We get lots of questions on how do do things. As we get time we'll put up some step by step tutorials so you can do it yourself. As always, please use common sense when making things and don't hurt yourself. It's not our fault if you follow the pictures and it goes wrong. There is not substitute for having a bit of a think first.
Let us know if there is you have requests for tutorials.
We run quite a lot of knifemaking courses at Tharwa Valley Forge, so it’s no surprise that we field a lot of questions from students about how to get into knifemaking at home.
As with any creative pursuit, we meet a lot of people who delay getting into knifemaking because they are overwhelmed by options; at the other extreme we see quite a few people who rush out and buy a huge amount of expensive equipment but don’t have any idea how to use it.
One essential piece of bow making hardware is the tillering stick. Some people hate it, deriding it because to use it requires the bow to be left on it under tension. These people usually have something fancy with pulleys and very long ropes that allow them to draw the bow from the other side of the room and see the bow flex from a distance.
I am sure these devices work well for those that use them. I have not so couldnât say for sure. I donât know how many bows Iâve made; into the hundreds perhaps. But I canât remember the last one I made without a tillering stick.
For me, the tillering stick is a wonderfully simple device that makes tillering easy.
What do I need to make a bow?
Many tutorials and buildalongs on the web assume the bowyer (or bow maker, whichever you prefer) already has a great trove of tools available to make that precious first bow.
Of course, not everyone has a fully kitted out workshop with all the best equipment. Some people have almost nothing but enthusiasm and some plans for a fearsome longbow or elegant flatbow. This article is aimed at just such a bowyer: the person who is keen to make a bow but has little hardware to get started.
Fortunately, there are only a few tools which can be considered truly essential for making a longbow or flatbow. With the tools in this article, you certainly wonât get a bow to tiller stage as quickly as with a bandsaw and belt grinder, but it will be accurate, and the end product will look identicalâ¦provided your hand is steady.
I had a name stamp made up for marking my knives some time ago, but hadn't worked out a way to cleanly mark the blade. If you hold the stamp and hit it with a hammer, you often get a double mark or shadow, or one side deeper than the other. I tried a deadblow hammer, but it wan't strong enough to mark it.
After messing around unsuccessfully with a number of options I thought of using my Number 6 Flypress. Plenty of punch and control with the 6 ton hit. I made a holder for it out of some old wagon axle on the lathe. Steps for making it below, the sizing will depend on your stamp size, you'll be able to work it out.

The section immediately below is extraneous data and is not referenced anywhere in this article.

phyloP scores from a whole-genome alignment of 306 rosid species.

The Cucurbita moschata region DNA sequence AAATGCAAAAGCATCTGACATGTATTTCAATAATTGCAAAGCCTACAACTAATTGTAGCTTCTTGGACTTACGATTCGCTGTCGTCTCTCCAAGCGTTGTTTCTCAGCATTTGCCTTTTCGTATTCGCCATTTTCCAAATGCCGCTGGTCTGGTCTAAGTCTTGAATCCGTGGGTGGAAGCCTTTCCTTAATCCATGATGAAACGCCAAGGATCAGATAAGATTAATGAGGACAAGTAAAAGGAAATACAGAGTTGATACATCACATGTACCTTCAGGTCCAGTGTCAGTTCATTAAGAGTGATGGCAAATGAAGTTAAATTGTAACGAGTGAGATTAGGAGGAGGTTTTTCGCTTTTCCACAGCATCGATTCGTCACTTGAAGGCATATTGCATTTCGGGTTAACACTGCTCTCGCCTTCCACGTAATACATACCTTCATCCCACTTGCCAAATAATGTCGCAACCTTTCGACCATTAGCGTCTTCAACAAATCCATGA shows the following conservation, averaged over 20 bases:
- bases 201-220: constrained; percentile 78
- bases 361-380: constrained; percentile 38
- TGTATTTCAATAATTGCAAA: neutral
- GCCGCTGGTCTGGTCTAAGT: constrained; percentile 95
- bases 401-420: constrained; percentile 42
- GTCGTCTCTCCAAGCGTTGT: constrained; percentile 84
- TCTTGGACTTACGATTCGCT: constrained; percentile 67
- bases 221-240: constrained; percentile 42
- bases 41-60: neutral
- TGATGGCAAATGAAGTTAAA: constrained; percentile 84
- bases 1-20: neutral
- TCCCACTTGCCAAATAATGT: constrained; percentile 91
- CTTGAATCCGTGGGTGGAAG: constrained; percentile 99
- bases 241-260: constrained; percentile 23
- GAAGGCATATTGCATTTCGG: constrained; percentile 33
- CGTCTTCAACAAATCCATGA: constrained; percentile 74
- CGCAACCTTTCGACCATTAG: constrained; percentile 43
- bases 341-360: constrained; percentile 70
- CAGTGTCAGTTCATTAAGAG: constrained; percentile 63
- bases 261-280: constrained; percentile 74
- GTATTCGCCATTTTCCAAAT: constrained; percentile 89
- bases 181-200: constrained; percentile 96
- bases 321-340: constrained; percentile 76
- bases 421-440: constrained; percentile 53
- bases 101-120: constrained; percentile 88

I spend a lot of time re-handling knives that have not been looked after. The most common form of abuse is the dishwasher. The harsh chemicals, hot water and steam will crack a plastic or wooden handle over time. It also corrodes the rivets used in fixing the handle slabs on. So the time comes to re-handle. Some modern knives are not worth re-handling, but older carbon steel blades (that are difficult to find now) are always worth the effort. Expecially if they have some sentimental value. So in the following gallery are some step by step instructions on how to re-handle a full tang knife.
To look after you new handles - please no dishwashers, keep the handled oiled after use and when cleaning the blade do a "bachelor wash" by holding the blade under hot water, a quick wipe to clean, they dry the blade and handle and put straight away in your knife block or magnet. It should last another few generations if looked after.
Mark II of our knife vice is much stronger and easier to adjust, thanks to some nice knurls with M10 threads. Simple to make - a strong piece of angle iron, a scrap of 10mm flat bar, 200mm of rectangular section, an M10 nut (or what ever suits your bolt), a washer, some scrap 3mm MDF and two M10 bolts with a knurled end. Drill a 10mm hole in the back of the angle iron and in the front of the rectangular section. Drill an 8.5mm hole in the scrap of 10mm and tap an M10 thread, weld the nut onto the rectangular section and then the 10mm piece on the back. Clean up, paint and assemble.
Unscrew the back to move, and do up to lock. Simple.
More photos below
Here's a tutorial on how to make a propane gas forge out of bits and pieces. It's not too hard, it just takes some time and some scrap steel. There are lots of ways to make a forge, this one suits my needs. It can be made with a single opening or a double opening for long pieces. The parts can be improvised, but note the bigger the forge cavity - the harder it will be to heat.
Feel free to use and develop the ideas. We accept no responsibility on the use of forges you make with this information. Please be careful as working with gas can be dangerous and possibly fatal. I accept no liability for any injury which may occur by you following these pictures. They are intended for your information.
Please be careful when working with gas. If you don't know what you are doing, find someone who does.